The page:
By: China Boynton

The Rock Road Restoration Group honored local women who have made an undeniable impact on the Pompano Beach community.

The group held an event at the Ali Cultural Arts Center to honor the incredible women who have stood the test of time in Pompano Beach.

One of the coordinators and Rock Road Restoration Group member Elizabeth Massey says that the group wanted to recognize the women in the community that do things on a smaller scale.

“This is something that we discussed many years ago with our founder Hazel Armbrister,” said Massey. “She was one of those individuals who wanted to recognize those who don’t always get the glory and the praise.”

The honorees included Reverend Marguerite Luster, Mozelle Sheppard, Dr. Barabara Black Robinson, Leola Irving, and a posthumous honor for the group’s founder Hazel Armbrister.

Dr. Barbara Black Robinson is an active member of her church and owned a daycare with her husband, Superintendent Robert Robinson. She worked as a notary under Governor Lawton Chiles in 1991 and says that she volunteered her services to senior citizens over the years at no cost.

“I go out of my way to do things to help the community,” said Robinson. “I don’t do talk, I do walk.”

Mozelle Sheppard was also honored and has been working with the Citizen Observer Patrol for 23 years. She has also been a member of the order of the Eastern Star and a volunteer for the Senior Citizens club over the years.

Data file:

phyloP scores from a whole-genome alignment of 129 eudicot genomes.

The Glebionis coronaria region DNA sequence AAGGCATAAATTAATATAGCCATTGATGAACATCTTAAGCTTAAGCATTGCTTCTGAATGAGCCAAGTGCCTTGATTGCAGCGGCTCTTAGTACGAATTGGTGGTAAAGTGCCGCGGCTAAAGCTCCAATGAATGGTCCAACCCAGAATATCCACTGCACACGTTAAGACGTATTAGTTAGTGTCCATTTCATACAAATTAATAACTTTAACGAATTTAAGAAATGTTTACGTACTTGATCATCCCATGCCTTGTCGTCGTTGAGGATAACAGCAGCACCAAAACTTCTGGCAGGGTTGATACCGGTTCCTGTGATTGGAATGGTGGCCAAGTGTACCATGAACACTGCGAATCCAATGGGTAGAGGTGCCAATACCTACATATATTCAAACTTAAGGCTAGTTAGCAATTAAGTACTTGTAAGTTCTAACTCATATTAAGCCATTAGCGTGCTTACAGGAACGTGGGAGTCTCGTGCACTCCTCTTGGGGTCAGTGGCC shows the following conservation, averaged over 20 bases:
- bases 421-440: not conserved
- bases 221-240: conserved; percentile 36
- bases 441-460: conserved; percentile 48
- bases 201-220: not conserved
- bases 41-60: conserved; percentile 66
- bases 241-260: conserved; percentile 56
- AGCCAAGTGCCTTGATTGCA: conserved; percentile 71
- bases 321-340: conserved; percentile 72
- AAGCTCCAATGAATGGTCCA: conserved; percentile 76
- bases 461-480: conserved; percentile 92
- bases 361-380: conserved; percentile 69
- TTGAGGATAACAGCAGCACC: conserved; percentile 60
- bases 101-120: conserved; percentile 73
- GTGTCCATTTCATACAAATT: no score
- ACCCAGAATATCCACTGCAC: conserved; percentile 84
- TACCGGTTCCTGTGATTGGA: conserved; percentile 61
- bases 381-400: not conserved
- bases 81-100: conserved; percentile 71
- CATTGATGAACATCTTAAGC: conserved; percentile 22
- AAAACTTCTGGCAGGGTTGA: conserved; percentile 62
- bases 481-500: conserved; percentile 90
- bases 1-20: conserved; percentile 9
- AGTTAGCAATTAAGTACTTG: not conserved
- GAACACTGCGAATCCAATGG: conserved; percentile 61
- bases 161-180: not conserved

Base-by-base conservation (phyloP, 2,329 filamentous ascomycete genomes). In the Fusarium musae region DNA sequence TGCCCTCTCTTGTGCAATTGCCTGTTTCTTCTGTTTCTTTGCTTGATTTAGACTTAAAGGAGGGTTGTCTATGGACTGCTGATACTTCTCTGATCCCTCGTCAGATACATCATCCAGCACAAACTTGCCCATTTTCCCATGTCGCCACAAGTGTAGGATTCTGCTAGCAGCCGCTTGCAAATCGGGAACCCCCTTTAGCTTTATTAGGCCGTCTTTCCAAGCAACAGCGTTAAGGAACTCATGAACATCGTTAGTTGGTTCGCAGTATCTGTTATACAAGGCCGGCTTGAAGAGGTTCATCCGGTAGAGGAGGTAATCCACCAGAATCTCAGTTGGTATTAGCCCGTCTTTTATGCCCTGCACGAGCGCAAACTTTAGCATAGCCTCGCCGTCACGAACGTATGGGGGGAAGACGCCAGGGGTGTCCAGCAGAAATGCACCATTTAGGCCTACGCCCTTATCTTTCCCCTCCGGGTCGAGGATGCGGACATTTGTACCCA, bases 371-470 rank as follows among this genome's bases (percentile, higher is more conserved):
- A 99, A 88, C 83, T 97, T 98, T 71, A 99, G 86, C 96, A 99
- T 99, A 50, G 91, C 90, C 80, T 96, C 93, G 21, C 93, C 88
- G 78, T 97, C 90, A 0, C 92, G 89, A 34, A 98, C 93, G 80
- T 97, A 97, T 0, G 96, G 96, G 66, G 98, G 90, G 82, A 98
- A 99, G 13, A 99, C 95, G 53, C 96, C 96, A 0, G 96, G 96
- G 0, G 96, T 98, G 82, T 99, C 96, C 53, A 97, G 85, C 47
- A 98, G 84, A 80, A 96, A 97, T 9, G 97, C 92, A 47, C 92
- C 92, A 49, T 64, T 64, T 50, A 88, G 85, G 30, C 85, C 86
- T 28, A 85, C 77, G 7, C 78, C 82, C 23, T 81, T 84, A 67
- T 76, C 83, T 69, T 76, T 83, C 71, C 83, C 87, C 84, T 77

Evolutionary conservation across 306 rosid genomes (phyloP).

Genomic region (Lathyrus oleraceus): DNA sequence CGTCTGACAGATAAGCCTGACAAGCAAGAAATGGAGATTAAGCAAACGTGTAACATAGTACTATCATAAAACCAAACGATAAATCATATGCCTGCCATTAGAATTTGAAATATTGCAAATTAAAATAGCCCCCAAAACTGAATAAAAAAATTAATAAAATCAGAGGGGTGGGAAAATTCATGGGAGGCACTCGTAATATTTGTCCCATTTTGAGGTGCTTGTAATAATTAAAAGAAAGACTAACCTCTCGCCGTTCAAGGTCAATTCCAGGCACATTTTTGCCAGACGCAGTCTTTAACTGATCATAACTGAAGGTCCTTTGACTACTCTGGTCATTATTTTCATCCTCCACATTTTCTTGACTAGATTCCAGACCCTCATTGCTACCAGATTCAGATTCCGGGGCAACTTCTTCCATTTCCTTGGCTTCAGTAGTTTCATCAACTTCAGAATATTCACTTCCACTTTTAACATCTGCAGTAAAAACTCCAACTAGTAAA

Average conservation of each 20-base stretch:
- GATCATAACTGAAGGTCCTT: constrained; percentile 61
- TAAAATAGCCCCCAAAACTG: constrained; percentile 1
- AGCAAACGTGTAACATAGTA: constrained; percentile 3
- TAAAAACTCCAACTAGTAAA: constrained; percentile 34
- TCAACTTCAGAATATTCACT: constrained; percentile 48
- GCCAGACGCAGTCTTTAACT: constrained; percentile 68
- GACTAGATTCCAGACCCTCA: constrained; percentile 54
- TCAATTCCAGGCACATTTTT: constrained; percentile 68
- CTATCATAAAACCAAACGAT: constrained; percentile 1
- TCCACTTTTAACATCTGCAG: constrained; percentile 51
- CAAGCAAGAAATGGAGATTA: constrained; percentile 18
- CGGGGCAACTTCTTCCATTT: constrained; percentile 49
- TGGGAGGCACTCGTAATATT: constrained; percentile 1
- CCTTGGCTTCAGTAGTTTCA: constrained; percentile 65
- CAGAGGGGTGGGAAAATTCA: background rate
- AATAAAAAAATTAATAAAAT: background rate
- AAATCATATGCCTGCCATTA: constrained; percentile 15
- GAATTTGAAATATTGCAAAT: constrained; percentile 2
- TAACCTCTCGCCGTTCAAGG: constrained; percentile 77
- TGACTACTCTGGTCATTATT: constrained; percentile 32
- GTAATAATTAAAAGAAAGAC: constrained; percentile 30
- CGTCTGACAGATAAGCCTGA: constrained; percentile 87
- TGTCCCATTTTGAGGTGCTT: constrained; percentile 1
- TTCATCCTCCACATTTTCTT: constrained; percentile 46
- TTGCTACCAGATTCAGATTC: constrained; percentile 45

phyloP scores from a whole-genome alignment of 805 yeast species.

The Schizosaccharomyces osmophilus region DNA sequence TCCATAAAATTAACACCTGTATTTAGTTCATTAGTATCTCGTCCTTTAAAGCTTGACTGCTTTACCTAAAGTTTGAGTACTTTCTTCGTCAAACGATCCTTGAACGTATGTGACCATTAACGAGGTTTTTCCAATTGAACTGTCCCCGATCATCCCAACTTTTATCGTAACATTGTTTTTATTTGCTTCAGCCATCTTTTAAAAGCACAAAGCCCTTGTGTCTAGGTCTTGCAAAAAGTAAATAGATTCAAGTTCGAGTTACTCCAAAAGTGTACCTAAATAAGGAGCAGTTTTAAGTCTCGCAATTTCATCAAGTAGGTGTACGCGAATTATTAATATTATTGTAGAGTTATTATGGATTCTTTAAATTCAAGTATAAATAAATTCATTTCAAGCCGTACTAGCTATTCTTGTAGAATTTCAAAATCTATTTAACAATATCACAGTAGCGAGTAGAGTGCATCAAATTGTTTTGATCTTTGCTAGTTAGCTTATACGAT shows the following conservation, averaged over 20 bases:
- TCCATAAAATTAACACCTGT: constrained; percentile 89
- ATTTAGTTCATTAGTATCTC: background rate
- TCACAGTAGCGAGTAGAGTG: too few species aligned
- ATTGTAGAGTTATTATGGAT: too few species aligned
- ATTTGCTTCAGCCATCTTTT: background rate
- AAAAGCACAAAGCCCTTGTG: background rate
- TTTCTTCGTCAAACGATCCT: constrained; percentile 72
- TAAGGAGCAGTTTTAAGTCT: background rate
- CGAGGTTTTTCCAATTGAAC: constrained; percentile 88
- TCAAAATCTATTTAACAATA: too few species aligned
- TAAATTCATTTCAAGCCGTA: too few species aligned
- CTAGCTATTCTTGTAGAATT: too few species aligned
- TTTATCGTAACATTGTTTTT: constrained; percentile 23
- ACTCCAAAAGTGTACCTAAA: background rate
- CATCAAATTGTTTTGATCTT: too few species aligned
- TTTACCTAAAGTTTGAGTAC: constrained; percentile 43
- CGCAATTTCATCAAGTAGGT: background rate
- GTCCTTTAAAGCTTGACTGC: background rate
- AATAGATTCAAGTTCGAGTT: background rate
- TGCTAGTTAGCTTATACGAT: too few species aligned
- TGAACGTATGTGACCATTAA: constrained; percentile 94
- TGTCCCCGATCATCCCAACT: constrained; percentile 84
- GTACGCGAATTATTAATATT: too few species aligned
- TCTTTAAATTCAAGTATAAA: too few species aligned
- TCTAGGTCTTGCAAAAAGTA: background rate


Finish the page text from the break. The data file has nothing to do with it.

“I volunteer for a seniors watching seniors program here in Pompano Beach,” said Sheppard. “I like to do things that can help people because one day it could be me who needs help.”

Reverend Marguerite Luster worked on the board of Sunshine Health Center for 20 years and was honored for her efforts as a pioneer in Pompano for fighting for equality for black people in health and education.

“When I first started in Pompano early on, I realized that the schools weren’t satisfactory to the community so I got involved in order to make the schools better and equal for the children,” said Luster.

Luster also accepted an award for her sister, Hazel Armbrister who was posthumously honored by the Rock Road Restoration Historical Group as the founder who was crucial in restoring the history and dignity of Pompano Beach.

Carmen Jones was the Mistress of Ceremony. The event also included a dance by a performer from the Ashanti Cultural Arts dance studio, and a poem read by Aubrianna LeSane. Richard Elam, United States Postal Service Manager of Customer Service for the Pompano Beach offices, dedicated a stamp of black artist Edmonia Lewis, the first sculptor of African American descent to receive international recognition, to each of the honorees in attendance.

Former postal employee and vice president of the Rock Road Restoration Historical Group Linda Clarke says a major part of coordinating the event was getting in touch with the postal service.

“We worked diligently since February to get the postal service involved because it was important to the group and they have always participated in our programs,” said Clarke.

Clarke says this is just the first of many programs to honor the men and women of Pompano.

“This ceremony was very successful and we plan on hosting an event such as this annually switching between men and women,” said Clarke. “It turned out to be a nice family and friend’s event.”

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